The Arizona Desert Lamp

Myth Busting: “Awareness”

Posted in Campus, Politics by Evan Lisull on 3 March 2009

I am aware of all ASUA traditionsYou, fair citizen, are an unaware ignoramus. Don’t take it from me, though; just listen to some of your Senate candidates:

The resources offered by ASUA are such beneficial tools to students, however, many students do not know of their availability. I would like to see ASUA get better involved with the new freshmen so that the perspective of ASUA can change.

ASUA offers so many beneficial university programs and services, and very few students actually know what ASUA does and what ASUA offers.

Usually, candidates avoid spelling out the logic behind “awareness”; instead, they prefer to scatter the phrase like pixie dust through their campaign statements, a word like “sustainable,” “diversity” or “unity” (curiously, the three campaign platforms of Ms. Bratt) endowed with a sort of student government kotodama.

Yet such platforms make the assumption that a lack of participation derives only from a lack of knowledge; and thus, if everyone knew about ASUA, then participation would fly through the roof, and unicorns and rainbows would forever waltz around the third floor of the SUMC. Citing a need to ‘increase awareness’ serves as an easy answer to a very serious problem facing ASUA: a general ennui towards the institution from the student body, a listless attitude that’s occassionally delivered with a sneer.

Suggesting that this attitude derives only from being “unaware” is not only begging the question, but is a bit slighting. The writers at this site have been quite critical of various ASUA initiatives, but I would like to think that it does not come from ignorance; in fact, disdain often rises with knowledge. More importantly, though, it requires us to assume that the only problem with ASUA currently is the fact that nobody knows about it. Rather than looking inward, and trying to reform what currently stands, this attitude assumes that everything is quite alright, and will choose instead to focus on media blitzes and other “GET EXCITED!!!!” campaigns.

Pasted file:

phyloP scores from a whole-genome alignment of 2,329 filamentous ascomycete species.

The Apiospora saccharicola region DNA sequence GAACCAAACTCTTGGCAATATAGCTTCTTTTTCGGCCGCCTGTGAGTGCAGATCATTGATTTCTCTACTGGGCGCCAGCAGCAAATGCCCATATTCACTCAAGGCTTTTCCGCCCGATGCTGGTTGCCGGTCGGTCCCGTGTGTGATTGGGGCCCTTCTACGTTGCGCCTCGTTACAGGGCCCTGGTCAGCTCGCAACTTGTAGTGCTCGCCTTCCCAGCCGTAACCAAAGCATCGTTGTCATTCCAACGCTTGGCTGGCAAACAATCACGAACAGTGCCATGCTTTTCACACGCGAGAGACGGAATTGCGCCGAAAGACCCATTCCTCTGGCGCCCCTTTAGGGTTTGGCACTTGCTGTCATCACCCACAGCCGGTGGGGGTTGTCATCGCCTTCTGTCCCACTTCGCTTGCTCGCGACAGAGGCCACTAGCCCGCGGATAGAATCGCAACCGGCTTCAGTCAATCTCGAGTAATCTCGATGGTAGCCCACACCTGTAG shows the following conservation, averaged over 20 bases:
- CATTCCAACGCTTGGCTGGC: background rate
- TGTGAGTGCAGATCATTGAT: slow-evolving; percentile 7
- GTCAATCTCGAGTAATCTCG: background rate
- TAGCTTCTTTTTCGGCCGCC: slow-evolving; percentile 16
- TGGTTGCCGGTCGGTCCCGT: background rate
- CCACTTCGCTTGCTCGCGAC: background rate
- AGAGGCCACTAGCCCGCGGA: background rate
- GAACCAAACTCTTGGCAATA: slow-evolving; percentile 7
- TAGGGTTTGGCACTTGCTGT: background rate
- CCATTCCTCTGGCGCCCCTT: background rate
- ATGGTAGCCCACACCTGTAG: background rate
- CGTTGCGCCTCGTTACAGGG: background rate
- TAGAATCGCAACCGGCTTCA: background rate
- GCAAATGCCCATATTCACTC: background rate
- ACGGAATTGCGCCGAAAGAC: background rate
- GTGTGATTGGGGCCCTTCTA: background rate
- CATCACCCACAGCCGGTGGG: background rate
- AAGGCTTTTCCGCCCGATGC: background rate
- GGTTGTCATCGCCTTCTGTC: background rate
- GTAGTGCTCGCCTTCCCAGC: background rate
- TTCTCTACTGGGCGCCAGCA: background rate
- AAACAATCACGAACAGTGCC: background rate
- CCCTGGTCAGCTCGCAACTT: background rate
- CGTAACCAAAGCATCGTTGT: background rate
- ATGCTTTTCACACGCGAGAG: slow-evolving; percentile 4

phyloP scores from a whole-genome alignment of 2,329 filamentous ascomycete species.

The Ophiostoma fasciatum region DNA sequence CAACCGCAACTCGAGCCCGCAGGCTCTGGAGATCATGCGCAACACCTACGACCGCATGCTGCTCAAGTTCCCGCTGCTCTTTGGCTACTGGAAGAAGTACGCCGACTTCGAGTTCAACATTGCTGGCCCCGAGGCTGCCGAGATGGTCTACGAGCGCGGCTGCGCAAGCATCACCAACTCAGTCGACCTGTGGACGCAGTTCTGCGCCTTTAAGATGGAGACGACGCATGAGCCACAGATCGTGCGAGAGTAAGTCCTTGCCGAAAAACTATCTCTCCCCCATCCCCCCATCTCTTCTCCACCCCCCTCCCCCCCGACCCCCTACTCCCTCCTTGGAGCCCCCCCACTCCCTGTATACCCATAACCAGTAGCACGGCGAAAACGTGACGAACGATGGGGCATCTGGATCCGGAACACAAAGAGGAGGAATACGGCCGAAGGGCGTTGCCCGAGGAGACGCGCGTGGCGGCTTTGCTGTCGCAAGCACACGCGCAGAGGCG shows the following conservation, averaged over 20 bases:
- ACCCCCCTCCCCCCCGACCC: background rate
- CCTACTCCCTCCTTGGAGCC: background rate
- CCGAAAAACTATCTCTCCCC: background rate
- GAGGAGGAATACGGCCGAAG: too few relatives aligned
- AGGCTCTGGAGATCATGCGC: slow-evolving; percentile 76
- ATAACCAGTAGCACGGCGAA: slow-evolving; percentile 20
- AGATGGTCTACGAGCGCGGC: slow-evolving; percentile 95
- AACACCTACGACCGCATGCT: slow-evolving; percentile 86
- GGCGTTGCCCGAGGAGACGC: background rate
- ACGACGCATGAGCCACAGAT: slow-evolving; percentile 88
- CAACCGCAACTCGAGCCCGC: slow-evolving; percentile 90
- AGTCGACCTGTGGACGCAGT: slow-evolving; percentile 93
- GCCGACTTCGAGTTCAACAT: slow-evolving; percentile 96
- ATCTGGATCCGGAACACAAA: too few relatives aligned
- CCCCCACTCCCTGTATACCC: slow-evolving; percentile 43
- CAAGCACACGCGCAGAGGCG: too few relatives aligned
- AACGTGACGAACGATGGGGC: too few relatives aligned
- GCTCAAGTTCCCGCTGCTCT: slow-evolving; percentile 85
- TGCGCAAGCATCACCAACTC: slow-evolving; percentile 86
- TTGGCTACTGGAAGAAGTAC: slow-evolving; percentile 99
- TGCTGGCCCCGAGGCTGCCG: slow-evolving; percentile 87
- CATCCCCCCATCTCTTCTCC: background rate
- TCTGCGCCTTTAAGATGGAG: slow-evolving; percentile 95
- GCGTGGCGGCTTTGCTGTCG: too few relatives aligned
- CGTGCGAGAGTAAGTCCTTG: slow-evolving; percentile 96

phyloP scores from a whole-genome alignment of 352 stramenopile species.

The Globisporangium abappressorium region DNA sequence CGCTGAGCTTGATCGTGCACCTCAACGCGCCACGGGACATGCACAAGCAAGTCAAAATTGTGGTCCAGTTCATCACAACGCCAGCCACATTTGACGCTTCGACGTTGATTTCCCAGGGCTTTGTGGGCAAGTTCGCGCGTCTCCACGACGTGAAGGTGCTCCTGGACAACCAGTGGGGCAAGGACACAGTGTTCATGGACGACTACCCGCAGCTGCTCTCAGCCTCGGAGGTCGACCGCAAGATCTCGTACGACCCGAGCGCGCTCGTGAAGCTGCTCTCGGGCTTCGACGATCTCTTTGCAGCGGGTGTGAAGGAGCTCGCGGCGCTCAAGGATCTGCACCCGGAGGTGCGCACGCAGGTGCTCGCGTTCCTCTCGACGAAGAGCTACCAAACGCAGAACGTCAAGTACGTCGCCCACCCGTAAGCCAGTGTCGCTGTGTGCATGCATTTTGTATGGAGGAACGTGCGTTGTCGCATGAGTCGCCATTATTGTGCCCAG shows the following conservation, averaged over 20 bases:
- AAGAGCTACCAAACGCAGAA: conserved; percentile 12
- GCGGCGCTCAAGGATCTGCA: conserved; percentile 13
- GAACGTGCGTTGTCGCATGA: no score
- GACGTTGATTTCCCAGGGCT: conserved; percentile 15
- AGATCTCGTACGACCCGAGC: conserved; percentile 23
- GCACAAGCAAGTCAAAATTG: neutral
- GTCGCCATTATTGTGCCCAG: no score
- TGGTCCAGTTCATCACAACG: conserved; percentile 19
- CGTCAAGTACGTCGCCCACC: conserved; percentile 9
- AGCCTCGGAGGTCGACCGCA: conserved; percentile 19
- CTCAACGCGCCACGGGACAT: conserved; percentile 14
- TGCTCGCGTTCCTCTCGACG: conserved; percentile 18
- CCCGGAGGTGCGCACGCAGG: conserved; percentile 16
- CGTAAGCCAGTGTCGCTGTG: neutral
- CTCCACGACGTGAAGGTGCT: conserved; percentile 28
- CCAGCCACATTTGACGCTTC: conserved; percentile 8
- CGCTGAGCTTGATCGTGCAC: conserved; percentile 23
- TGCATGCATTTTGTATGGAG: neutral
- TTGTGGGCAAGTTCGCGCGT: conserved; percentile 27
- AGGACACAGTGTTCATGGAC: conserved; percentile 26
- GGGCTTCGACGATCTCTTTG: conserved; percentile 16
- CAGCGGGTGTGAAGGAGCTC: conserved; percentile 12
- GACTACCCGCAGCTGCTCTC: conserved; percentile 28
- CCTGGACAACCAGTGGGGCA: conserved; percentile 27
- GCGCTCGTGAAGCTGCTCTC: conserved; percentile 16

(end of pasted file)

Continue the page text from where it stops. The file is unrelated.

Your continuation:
These “awareness” campaigns are often introduced with an anecdote. “I had no idea that [insert program here] even existed!” Ergo, nobody knows? Or perhaps nobody cares – if you don’t get in legal trouble, you don’t need to be “aware” of Legal Services. If you feel safe at night, you don’t need to be aware of SafeRide. Students who loathe the concept of “social justice” are better off not being aware of that program’s existence, if only for health reasons.

Let us point out that this is not necessarily a bad thing. An apathetic polity is in many ways a successful polity; that is, they don’t feel that the standing order will come crashing down with the election of either candidate. Citizens in more strife-ridden countries simply can’t afford to be apathetic. Low turnout is a far preferable to armed revolutions every few years or so.

So what about those students who really do want these ASUA programs? Boldly, I will assert that the average college student is not an idiot when it comes to that student’s self-interest.  Can we reasonably believe that a student interested in women’s issues would not come across the Women’s Resource Center on his/her own accord? Is it so absurd to assert that a student in legal trouble will, at one point or another, find out about Legal Services?

Rather than assuming idiocy, ASUA might want to consider that far more daunting thesis; namely, that outside of its offices on the third floor, ASUA is actually not that popular, or well-liked, for reasons that have nothing to do with information asymmetries. Until serious reconsideration of ASUA as a whole becomes a phenomenon, expect business to continue as normal.

To understand the abject geekery behind this post’s picture, read here.

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3 Responses

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  1. Dave said, on 3 March 2009 at 7:52 pm

    If anything ASUA should strive for less awareness. At least then they would have some cool shadow government thing going on.

  2. […] strong community organizers (or. perhaps, linguistics professors). Thus, the red tag, the ‘awareness‘, and state-approved protests against . . . the state. So we wander, in state of delirium […]

  3. […] there is anything that UA students are aware of, it’s alcohol. Nevertheless, CSIL wants to bring a firm (attention, Wildcat!) to provide […]


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